• Saturation: Multicolor logos often combine several colors of the same intensity, which is overpowering to your eyes.
  • Proximity: Multicolor logos work best when there is some form of separation between intense colors. You often need clever placement to balance these designs.

Big brands can get away with creating multicolor and rainbow logos because they have expert teams creating top-notch designs for them. Keep in mind, these designs are more costly to print and require excellent color consistency to look sharp and professional.

If you simply can’t give up on the idea of having a multicolor graphic, be smart about how and where you place different hues. When it comes to rainbow logos, gradients allow a smooth transition of naturally balanced colors.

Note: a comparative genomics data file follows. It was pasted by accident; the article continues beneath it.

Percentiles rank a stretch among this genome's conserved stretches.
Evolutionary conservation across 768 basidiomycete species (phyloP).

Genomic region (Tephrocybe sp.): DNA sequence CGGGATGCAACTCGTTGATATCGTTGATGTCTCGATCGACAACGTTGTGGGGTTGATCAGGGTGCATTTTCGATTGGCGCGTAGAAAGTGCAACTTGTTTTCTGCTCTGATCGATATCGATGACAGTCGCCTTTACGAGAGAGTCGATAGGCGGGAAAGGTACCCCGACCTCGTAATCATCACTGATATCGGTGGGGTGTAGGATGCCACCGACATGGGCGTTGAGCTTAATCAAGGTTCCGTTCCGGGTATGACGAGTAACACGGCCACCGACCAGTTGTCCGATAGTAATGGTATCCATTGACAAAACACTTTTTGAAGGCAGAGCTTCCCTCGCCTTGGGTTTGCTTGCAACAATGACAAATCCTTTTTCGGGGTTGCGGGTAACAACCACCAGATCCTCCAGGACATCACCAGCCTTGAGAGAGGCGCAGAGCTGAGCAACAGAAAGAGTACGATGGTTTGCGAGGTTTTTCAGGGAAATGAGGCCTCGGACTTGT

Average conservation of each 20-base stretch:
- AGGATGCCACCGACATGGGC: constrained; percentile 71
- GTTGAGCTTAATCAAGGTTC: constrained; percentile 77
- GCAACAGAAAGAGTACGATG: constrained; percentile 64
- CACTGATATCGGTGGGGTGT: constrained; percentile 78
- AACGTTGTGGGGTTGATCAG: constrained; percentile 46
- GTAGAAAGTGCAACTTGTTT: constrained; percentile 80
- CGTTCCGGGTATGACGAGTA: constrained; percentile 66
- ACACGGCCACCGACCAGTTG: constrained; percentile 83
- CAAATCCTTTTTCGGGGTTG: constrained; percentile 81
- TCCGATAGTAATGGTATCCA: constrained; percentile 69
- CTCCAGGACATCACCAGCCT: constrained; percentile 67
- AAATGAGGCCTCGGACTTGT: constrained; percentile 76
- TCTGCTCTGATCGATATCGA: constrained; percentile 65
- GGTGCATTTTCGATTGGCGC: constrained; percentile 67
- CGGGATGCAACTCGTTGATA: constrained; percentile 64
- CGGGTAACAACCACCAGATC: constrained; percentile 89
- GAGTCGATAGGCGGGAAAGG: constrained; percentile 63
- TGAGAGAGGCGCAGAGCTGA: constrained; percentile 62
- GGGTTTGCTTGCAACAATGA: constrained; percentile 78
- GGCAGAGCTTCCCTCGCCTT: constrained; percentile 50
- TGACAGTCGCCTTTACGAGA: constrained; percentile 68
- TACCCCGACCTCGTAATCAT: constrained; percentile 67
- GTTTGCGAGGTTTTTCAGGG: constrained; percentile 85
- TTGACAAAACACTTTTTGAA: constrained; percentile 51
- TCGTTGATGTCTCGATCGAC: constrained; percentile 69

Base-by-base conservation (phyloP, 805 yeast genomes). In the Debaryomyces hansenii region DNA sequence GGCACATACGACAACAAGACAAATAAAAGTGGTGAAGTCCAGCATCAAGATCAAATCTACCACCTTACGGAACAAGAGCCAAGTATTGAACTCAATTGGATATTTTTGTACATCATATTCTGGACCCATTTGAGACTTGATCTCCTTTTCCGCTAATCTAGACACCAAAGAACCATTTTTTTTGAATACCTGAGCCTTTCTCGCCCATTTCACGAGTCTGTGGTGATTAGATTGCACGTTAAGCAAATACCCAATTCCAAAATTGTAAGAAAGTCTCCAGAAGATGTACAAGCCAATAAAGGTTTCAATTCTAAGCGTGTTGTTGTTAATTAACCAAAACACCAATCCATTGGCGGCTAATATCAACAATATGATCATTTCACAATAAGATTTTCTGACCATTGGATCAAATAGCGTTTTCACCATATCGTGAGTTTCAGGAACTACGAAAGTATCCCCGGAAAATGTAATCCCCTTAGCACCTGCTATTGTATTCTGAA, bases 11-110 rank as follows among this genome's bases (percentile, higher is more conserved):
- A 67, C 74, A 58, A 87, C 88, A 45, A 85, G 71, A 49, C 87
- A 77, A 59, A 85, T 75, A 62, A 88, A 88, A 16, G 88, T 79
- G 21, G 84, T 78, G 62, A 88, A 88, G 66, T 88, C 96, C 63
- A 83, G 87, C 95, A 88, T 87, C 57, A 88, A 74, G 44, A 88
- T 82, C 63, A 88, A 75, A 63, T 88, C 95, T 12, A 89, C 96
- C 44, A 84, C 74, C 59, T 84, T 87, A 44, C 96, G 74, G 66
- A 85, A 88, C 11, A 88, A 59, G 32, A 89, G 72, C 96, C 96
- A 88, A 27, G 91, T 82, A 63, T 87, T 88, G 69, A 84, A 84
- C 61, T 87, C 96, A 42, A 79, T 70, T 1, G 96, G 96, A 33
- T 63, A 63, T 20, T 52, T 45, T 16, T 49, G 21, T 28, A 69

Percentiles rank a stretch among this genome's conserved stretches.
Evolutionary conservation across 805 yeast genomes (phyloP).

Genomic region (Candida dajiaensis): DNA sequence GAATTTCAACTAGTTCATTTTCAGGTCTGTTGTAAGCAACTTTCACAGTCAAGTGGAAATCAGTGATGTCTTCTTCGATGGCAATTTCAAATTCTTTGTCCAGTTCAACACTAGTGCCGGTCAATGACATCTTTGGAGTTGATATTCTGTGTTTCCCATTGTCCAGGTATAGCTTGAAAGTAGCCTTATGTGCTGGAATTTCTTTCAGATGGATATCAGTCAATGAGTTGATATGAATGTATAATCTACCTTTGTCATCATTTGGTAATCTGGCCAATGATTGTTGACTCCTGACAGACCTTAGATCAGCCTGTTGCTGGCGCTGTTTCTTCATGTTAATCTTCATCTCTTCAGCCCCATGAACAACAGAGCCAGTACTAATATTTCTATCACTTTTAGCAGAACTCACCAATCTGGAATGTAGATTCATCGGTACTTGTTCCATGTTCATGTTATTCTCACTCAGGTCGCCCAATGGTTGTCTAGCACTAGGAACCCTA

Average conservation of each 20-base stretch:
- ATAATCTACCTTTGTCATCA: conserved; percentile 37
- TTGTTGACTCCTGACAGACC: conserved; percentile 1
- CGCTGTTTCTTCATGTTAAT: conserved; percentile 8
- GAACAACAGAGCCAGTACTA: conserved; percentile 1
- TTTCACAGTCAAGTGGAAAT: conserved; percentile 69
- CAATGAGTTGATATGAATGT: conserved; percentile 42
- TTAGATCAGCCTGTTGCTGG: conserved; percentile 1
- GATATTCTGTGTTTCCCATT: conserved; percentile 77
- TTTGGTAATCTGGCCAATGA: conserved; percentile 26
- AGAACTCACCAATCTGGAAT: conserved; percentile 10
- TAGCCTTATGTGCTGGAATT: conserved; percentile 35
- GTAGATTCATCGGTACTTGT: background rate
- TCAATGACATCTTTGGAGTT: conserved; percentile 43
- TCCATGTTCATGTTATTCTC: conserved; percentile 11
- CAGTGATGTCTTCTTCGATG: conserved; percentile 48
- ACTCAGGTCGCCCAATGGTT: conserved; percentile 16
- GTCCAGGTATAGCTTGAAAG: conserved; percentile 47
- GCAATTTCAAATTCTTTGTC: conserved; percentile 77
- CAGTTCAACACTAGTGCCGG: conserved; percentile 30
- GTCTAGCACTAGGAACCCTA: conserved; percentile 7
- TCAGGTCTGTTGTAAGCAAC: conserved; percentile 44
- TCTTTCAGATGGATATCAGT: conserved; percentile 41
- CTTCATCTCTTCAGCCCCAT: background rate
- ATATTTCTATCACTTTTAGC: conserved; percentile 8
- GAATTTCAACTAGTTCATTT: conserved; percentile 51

Use neutrals or negative space to create distance between intense hues. Notice how Google and eBay both confine different colors to their own sectors.

2. Light Colors on Light Backgrounds

Remember the first time you tried looking at the sun, and immediately wished you hadn’t? More than likely, it took a few minutes for your eyes to clear up and stop seeing flashes of light.

Looking at light colors on a light or white background has a similar effect. The colors are so close in value that they are hard to distinguish and start to appear blurry. Text is even harder to make out, and most people probably won’t bother squinting to read your business information.

Pure colors mixed with white are known as tints. The more you add white to a tint, the harder it will be to perceive the color accurately against a white background.

If you love pale colors, try to offset them with a focal color that contains less white. When you’re showcasing negative space in a wordmark, don’t be afraid to go bold with a bright color that can hold its own beside the white lettering.